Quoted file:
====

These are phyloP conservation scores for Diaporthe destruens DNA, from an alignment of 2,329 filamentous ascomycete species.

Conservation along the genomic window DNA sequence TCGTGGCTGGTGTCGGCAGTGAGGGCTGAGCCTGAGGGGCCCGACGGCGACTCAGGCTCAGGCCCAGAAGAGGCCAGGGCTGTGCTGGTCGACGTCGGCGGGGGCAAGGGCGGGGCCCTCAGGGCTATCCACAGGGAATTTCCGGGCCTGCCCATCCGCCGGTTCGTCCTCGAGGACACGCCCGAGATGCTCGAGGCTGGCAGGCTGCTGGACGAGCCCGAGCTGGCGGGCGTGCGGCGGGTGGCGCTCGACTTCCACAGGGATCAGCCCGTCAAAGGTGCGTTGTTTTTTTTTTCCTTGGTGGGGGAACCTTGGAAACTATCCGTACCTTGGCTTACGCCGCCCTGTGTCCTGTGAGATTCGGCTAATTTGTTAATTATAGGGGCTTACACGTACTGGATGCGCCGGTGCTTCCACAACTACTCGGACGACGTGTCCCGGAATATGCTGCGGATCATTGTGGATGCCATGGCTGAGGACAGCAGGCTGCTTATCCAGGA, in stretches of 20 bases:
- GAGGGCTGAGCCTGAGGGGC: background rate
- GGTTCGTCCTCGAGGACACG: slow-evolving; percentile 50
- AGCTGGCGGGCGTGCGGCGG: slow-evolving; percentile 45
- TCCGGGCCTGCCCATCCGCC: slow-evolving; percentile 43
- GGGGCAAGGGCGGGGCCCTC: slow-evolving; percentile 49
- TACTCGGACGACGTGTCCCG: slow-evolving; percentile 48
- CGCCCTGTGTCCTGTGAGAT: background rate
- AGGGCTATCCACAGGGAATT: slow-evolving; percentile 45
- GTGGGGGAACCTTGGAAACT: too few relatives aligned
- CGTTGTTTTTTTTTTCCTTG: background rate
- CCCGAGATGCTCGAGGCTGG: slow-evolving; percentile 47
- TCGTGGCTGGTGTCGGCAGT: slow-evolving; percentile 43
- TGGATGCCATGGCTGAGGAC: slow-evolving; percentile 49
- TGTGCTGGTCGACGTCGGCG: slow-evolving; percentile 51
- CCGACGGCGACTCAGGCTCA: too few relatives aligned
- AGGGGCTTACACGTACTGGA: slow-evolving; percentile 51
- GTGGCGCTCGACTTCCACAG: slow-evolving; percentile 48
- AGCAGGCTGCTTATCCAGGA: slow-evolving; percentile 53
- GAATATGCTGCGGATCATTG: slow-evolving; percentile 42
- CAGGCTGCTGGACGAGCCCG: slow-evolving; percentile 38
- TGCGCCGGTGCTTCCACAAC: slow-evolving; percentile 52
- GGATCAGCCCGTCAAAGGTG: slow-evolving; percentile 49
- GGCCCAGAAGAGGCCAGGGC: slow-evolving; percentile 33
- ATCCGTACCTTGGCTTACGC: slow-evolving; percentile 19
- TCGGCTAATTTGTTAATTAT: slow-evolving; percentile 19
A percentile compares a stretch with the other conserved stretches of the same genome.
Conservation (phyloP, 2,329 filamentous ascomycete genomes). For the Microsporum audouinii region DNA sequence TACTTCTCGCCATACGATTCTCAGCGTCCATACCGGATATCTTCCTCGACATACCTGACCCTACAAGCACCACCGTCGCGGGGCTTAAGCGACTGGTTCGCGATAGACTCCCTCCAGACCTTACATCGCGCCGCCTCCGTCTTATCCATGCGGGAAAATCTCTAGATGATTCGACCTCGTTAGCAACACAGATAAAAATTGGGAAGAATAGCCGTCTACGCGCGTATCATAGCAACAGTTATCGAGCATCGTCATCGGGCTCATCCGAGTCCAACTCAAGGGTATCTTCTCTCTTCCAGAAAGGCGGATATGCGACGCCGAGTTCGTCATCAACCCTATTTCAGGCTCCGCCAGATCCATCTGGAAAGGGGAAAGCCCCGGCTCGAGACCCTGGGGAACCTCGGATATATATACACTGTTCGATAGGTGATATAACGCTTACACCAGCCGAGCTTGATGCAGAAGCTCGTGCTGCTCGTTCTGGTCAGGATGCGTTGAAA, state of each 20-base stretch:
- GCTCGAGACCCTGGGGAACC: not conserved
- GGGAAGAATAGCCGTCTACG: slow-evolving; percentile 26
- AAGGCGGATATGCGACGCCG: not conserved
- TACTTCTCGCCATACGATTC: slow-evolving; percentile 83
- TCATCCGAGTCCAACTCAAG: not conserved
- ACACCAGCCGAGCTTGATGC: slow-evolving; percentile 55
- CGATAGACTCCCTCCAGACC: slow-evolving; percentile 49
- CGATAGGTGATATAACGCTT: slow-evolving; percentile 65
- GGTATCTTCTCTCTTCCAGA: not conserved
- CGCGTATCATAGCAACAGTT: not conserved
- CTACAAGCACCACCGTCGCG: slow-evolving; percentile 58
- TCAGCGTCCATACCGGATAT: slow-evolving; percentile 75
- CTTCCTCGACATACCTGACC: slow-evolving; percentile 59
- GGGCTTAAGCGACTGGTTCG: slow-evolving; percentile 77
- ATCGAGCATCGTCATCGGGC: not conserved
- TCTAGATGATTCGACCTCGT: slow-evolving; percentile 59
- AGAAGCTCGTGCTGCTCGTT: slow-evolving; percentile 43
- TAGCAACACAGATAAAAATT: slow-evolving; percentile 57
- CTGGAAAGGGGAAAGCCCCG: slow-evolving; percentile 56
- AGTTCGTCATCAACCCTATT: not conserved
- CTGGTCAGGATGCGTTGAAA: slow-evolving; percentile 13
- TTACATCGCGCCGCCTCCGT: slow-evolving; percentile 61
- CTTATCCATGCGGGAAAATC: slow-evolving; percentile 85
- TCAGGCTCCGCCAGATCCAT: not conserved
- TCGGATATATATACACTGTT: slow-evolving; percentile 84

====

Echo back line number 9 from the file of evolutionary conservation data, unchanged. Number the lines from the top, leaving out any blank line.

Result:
- CGCCCTGTGTCCTGTGAGAT: background rate